The most recent entry in the long-running strategy series has become the best selling in its history by killing it in the Chinese market. Let's show just how deep that success might really go.
The original Shogun: Total War was released nearly two decades ago, released in North America on June 13th, 2000. With seventeen titles released in the series since that time, including four spin-offs, and over 20 million copies sold, it’s one of the longest-running games in the turn-based-strategy genre. These days, strategy titles don’t make the kinds of head headlines we see from battle royales, MOBAs, and other live-service games, and while turn-based-strategy games in particular are an essential part of gaming history, their presence on Twitch tends to be more niche, featuring dedicated audiences, but smaller when compared to the heavy hitters on the platform.
This often makes success harder to see, reliant upon sales figures that aren’t always public. That’s why it’s been such a treat to see just how successful Total War: Three Kingdoms has been. Only one week after release, the latest entry in the vaunted franchise was already the fastest selling title in the series’s history, and just seven days later, it was Sega’s fastest selling strategy title ever. At the time, it’s launch was the biggest PC release of the year, hitting 191,000 peak players on Steam, beating the 124,000 of Sekiro: Shadows Die Twice in March. It sold more than one million copies in under a week.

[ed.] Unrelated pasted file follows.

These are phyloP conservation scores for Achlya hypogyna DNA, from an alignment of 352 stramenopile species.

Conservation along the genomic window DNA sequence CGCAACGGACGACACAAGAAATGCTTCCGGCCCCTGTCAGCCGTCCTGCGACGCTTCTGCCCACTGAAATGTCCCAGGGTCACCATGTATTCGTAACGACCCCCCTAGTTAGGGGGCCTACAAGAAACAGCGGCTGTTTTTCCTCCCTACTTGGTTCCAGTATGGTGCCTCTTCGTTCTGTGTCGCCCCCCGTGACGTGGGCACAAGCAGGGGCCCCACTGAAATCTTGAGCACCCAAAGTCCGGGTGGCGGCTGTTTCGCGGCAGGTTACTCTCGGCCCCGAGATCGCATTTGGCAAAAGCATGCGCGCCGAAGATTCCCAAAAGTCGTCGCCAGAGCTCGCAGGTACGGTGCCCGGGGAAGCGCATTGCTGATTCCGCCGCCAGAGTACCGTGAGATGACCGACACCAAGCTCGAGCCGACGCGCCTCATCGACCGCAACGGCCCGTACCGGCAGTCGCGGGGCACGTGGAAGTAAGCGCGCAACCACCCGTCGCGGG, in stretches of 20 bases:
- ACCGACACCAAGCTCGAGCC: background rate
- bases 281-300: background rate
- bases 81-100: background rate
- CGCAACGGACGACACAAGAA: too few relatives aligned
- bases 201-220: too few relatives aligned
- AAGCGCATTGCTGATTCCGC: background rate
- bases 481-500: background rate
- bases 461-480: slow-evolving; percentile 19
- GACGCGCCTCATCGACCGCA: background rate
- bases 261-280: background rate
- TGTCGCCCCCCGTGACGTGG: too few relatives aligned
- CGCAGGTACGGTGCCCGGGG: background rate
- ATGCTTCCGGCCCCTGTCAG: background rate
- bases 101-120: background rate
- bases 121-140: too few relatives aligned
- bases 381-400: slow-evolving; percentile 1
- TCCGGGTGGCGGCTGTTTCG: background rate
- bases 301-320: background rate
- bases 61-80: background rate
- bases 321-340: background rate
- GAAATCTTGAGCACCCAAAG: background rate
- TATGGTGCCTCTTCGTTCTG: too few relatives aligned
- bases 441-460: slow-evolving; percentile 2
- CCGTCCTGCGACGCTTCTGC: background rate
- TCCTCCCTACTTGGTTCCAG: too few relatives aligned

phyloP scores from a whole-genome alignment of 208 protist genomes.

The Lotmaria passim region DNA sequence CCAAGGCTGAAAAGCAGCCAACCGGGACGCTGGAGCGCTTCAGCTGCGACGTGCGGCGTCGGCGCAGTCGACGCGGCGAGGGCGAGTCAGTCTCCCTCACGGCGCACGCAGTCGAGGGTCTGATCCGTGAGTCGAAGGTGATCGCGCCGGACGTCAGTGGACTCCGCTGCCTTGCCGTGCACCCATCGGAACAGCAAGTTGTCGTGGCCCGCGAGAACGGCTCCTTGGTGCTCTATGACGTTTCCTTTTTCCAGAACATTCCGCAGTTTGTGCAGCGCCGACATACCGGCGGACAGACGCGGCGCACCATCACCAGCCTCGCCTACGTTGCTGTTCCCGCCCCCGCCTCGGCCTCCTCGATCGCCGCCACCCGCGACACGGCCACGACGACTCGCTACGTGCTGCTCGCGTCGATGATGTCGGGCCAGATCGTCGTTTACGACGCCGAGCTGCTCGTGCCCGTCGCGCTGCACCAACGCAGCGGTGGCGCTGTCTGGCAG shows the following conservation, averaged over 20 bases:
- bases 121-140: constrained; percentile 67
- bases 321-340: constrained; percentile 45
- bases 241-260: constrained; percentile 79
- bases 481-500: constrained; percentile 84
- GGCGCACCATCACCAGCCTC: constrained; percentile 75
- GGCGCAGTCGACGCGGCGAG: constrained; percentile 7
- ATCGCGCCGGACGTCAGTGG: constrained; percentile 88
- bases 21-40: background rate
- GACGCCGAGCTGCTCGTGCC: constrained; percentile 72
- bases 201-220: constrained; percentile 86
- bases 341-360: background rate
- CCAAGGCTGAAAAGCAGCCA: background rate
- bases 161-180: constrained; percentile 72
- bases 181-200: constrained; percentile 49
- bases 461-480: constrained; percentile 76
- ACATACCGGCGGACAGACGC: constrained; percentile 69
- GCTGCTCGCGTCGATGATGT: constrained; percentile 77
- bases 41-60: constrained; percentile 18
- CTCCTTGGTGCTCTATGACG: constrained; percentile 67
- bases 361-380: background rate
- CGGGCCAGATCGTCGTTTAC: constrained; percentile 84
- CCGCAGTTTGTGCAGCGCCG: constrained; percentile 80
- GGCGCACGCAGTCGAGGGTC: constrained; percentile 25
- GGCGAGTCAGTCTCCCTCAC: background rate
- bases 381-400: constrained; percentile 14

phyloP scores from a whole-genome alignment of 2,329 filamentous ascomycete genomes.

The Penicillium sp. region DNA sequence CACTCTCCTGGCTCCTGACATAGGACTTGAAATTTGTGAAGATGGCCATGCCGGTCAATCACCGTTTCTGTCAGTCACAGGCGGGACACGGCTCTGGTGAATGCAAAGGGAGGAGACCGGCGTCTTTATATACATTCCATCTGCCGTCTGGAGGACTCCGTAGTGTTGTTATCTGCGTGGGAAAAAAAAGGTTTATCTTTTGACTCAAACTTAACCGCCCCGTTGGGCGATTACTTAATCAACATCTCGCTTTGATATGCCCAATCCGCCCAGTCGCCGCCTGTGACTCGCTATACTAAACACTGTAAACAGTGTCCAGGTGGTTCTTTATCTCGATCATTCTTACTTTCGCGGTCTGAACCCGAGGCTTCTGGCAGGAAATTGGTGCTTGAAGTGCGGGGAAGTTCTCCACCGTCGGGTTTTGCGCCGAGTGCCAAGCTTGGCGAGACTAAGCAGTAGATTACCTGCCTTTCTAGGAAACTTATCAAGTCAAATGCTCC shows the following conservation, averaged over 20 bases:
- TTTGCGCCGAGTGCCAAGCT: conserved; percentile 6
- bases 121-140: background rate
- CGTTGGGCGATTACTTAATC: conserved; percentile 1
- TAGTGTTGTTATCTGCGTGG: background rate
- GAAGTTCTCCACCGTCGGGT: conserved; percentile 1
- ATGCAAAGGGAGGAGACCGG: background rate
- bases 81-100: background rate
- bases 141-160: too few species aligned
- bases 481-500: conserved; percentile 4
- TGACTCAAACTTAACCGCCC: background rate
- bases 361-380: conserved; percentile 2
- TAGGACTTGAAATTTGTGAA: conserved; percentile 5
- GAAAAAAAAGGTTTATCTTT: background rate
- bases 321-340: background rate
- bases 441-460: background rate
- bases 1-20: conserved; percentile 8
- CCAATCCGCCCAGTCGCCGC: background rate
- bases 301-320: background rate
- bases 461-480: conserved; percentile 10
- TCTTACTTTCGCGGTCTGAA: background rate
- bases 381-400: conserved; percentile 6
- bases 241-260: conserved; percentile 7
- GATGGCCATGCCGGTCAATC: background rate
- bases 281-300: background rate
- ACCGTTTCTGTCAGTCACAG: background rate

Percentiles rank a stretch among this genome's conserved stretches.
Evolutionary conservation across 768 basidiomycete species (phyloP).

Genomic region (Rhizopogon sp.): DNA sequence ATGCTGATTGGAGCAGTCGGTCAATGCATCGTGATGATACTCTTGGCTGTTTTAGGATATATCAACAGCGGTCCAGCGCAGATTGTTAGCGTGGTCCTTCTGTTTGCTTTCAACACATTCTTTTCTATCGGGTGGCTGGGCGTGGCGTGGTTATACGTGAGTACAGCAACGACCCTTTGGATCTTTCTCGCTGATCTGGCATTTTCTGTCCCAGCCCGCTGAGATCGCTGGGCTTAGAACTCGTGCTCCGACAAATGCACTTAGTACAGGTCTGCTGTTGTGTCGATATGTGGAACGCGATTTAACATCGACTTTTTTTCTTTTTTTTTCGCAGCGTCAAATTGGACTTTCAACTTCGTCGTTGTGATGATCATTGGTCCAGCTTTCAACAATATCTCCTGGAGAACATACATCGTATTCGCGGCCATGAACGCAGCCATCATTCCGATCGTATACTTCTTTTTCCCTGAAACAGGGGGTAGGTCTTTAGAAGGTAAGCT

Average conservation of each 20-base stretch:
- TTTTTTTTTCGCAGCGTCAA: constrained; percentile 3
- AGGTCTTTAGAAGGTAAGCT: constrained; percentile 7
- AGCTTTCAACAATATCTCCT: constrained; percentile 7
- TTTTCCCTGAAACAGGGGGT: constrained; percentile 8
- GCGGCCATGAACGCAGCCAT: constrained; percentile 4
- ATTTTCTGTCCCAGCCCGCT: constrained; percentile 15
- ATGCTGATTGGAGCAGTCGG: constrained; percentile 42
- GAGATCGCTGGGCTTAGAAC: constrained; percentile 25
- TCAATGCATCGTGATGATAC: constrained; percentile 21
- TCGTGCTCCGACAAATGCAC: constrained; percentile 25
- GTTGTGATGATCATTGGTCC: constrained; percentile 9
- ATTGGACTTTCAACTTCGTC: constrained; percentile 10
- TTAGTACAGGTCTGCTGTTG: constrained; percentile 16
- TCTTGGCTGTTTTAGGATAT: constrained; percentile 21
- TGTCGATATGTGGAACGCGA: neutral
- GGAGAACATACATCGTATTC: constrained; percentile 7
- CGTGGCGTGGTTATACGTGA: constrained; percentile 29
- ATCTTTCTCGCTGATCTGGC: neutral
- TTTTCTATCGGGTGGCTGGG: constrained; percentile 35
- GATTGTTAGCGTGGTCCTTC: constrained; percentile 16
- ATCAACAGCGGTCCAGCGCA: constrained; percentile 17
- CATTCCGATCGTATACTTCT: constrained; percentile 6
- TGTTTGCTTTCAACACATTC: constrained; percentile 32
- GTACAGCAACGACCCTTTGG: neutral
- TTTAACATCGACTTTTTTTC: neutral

Much of the title’s success has been attributed to its popularity in China, where it’s available through the Steam platform’s global client. Steam has been rapidly making headway in the Chinese market, which remains one of the two largest gaming markets in the world, and it can’t hurt at all that this particular game takes place within and during an important era of Chinese history. This is further reinforced by studio Creative Assembly’s CPO, Rob Bartholomew, who told Gameindustry.biz that “China as a market has kind-of gone crazy for us. A huge part of our pre-order population has been those CHinese fans, who either played and like Total War already and are excited for the subject matter, or it’s a whole new audience of Chinese fans coming to the franchise for the first time.” All the stars seem to have aligned to make Three Kingdoms the perfect game to breakthrough in this exciting marketplace.
Now, Twitch is famously banned in China. Without a proxy service or a VPN, it’s not possible to access Twitch from a Chinese internet connection, and the result is that, while the Chinese market has reportedly had a huge impact on overall sales, it would be reasonable to assume that impact would be much less pronounced on Twitch. And to a certain extent, that is indeed the case. By far, the most common language among content creators playing Total War has been Korean, with it accounting for 53.23% of the games total viewership hours in May, and 60.17% in June, as of this writing. This is reflected in the game’s top contributing creators since launch, with four of the game’s top five streamers speaking Korean while being responsible for a whopping one third of the game’s total hours viewed.